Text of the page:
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Guest Essay: Time Out of Time

Posted in Marvels

I will continue the Rig Survey series next week.. Meanwhile I urge you to take a break from all things nautical, and join philosopher and gonzo naturalist Jacob Haverfeld, on an adventure in the Southwest.

 

How I spent my days at the Grand Canyon.  Late March on the south rim is a cold place.  We stopped for provisions in the town of Williams on the drive in, an hour away from the precipice of eroded time. It was a strange scene.  Inside the car was a still-contained Mojave microclimate: zero moisture; dry-warm dusty air; arid and scented with sage.  Upon opening the doors we were greeted to a blast of chilling winter wind, comparatively wet, though perhaps not by Pacific standards.  Still, it was a shock.  Ponderosa pine smell in the crisp air, snow on the ground and a howling, moist wind.  The faces of people hurrying across a Safeway parking lot were wind-burned red, noses and ears bright and inflamed.  Clearly half of everyone in town was suffering from some severe lingering bronchial infection.  Everyone was coughing thickly.  “Plague town” the place immediately became in my mind.  I didn’t feel like lingering, and my mind dropped back in time to days of horse travel, and I pictured our short stay resulting in my companion Cassidy dropping my body into the cold rocky ground and erecting a crude and temporary monument before heading on down the trail.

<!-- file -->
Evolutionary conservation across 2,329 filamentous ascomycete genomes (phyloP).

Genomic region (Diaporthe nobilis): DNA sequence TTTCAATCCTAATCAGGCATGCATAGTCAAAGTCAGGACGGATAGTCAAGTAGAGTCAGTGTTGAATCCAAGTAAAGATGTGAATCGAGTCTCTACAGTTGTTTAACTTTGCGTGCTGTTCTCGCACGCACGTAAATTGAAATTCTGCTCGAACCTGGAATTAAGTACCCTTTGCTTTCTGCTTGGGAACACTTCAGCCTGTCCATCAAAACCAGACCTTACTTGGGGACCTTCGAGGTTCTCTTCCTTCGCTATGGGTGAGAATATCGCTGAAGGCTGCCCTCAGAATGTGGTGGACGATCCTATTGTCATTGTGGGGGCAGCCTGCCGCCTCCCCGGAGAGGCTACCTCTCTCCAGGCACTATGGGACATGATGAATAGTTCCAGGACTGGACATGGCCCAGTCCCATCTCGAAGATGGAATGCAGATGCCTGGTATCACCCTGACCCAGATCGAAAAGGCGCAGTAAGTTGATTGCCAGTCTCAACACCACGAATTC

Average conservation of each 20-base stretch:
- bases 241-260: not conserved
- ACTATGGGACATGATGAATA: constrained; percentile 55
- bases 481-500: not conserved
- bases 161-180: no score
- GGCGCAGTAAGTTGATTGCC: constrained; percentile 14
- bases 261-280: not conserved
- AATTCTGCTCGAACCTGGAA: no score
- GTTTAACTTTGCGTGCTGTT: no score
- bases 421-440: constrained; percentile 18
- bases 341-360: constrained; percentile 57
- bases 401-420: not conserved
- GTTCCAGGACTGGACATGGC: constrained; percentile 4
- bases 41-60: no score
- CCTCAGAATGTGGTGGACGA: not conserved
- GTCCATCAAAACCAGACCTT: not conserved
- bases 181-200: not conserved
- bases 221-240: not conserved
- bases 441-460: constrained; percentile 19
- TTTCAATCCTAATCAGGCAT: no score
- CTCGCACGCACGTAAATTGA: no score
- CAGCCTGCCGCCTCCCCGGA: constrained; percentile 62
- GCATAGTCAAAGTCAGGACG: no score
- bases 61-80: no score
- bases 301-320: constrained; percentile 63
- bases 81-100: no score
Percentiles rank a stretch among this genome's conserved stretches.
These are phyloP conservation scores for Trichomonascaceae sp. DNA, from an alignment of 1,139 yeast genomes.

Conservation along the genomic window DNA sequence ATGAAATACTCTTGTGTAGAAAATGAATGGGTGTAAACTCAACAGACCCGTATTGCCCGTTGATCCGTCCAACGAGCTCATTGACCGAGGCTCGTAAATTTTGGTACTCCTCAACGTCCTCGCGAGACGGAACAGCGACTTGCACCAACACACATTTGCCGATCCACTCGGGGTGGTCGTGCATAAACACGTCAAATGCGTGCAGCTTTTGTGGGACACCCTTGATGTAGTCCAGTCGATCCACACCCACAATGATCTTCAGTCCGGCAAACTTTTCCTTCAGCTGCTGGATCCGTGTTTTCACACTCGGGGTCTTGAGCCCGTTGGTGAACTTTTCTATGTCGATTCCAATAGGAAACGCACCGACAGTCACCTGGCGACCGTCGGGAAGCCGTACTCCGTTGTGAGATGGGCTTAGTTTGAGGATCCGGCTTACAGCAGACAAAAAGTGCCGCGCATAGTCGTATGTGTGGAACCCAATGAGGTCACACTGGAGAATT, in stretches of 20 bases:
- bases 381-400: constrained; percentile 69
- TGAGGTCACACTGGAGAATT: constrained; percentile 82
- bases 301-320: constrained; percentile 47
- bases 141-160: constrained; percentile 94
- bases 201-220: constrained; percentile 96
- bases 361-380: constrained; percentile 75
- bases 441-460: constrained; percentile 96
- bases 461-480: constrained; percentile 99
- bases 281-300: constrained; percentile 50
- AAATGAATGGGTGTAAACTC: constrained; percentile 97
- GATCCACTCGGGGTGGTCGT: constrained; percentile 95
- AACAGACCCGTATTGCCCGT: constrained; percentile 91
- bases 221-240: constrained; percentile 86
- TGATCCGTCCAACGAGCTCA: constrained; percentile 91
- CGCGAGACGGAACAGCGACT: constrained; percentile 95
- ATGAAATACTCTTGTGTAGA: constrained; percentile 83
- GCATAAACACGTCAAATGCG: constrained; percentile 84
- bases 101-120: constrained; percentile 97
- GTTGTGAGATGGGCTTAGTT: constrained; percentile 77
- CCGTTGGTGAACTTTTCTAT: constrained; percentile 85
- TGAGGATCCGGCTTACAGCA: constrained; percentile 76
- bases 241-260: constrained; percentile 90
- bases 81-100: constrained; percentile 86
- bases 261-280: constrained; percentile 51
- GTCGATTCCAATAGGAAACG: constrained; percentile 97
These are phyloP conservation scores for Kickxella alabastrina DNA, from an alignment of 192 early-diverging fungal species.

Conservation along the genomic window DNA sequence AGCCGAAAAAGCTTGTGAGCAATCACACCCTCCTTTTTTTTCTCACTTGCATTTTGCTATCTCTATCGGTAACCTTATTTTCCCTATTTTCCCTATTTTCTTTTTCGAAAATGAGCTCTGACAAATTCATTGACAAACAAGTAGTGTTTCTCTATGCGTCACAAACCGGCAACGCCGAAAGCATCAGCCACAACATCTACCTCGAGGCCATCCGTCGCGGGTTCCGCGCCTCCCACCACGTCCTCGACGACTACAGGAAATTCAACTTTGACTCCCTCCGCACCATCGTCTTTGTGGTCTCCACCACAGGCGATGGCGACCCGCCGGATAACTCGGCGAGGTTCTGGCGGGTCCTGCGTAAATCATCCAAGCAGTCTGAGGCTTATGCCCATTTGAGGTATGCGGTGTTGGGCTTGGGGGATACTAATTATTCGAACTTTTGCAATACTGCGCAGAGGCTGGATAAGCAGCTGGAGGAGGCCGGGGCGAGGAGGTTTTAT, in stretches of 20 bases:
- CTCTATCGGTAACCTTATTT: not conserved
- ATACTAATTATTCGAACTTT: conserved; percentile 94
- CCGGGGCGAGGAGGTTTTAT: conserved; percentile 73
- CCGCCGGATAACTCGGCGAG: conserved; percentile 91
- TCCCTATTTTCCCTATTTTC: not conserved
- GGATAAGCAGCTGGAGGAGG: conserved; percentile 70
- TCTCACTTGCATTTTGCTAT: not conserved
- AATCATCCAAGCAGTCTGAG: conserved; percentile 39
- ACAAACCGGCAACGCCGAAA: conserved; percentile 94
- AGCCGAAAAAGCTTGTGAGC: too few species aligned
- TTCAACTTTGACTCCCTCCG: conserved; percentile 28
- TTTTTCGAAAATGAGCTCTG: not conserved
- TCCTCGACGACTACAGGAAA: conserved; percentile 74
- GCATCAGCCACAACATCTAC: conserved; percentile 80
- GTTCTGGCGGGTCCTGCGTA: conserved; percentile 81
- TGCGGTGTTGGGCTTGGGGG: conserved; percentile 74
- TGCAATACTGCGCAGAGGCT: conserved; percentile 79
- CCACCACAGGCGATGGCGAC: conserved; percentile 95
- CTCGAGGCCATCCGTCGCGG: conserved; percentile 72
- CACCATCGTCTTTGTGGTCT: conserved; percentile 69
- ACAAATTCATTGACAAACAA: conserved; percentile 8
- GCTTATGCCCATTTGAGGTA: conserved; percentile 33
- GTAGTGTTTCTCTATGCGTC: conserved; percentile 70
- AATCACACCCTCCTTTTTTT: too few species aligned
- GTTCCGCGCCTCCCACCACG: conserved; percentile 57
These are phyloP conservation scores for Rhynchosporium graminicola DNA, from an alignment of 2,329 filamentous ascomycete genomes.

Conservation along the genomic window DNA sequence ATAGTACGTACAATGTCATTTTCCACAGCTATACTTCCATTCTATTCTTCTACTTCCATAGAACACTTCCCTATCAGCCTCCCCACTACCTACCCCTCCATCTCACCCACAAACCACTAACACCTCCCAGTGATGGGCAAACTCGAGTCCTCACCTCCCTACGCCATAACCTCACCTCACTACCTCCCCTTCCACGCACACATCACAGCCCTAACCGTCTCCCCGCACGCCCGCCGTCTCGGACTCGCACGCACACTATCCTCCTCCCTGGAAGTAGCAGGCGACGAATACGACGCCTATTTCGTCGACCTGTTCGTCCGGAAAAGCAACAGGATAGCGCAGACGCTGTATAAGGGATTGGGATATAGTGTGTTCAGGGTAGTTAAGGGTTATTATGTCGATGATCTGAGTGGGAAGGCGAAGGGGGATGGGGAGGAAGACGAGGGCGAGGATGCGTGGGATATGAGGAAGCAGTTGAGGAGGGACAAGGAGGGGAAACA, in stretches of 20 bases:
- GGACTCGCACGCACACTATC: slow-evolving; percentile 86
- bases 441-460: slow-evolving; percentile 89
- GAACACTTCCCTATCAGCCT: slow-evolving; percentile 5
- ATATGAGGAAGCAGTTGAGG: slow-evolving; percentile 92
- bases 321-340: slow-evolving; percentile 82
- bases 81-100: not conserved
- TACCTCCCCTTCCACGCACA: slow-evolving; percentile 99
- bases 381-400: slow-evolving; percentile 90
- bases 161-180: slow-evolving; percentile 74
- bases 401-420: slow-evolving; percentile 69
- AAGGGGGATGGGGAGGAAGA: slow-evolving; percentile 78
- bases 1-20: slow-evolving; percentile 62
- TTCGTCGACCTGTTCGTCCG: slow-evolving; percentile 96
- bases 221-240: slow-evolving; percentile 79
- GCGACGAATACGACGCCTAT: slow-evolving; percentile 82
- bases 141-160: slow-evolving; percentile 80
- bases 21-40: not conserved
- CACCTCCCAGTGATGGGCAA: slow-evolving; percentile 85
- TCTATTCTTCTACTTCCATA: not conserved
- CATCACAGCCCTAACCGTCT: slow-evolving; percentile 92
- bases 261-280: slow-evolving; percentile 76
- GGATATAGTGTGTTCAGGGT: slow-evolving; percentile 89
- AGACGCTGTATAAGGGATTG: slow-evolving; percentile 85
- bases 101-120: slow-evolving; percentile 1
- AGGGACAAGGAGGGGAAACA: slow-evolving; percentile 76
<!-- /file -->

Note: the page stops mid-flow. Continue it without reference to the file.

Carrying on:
We went when we did because our friend Emily was finishing up a job there, cooking for the Society for Creative Anachronism (SCA).  The scene when we arrived was, I admit, less than I might have imagined.  Perhaps because of having left one season and traveled “back in time” to a colder climate on the rim, there was an exaggerated sense of archaic human history.  Primitive tent, freezing weather, and a strange 1850’s work-camp feel about the place.  We ate with the group in the dark, huddled over our food, shifting on our feet in the cold.  Talk was truncated the first night, partly by darkness and cold, though more by cultural clash than anything else.  The SCA leaders and their flock of youth greatly resembled a kind of religious camp, with self-congratulatory and guilt-ridden environmental themes of salvation and purpose.  Strange songs were sung, and conversation was riddled with a discomforting sense of unhumorous fundamentalism.  Cassidy and I were as strange as two opposable thumbs.  It was a “dry” camp, so we took our bottle of JB to the slightly warmer, tiled floor of the men’s room, and sang songs of the day’s travel.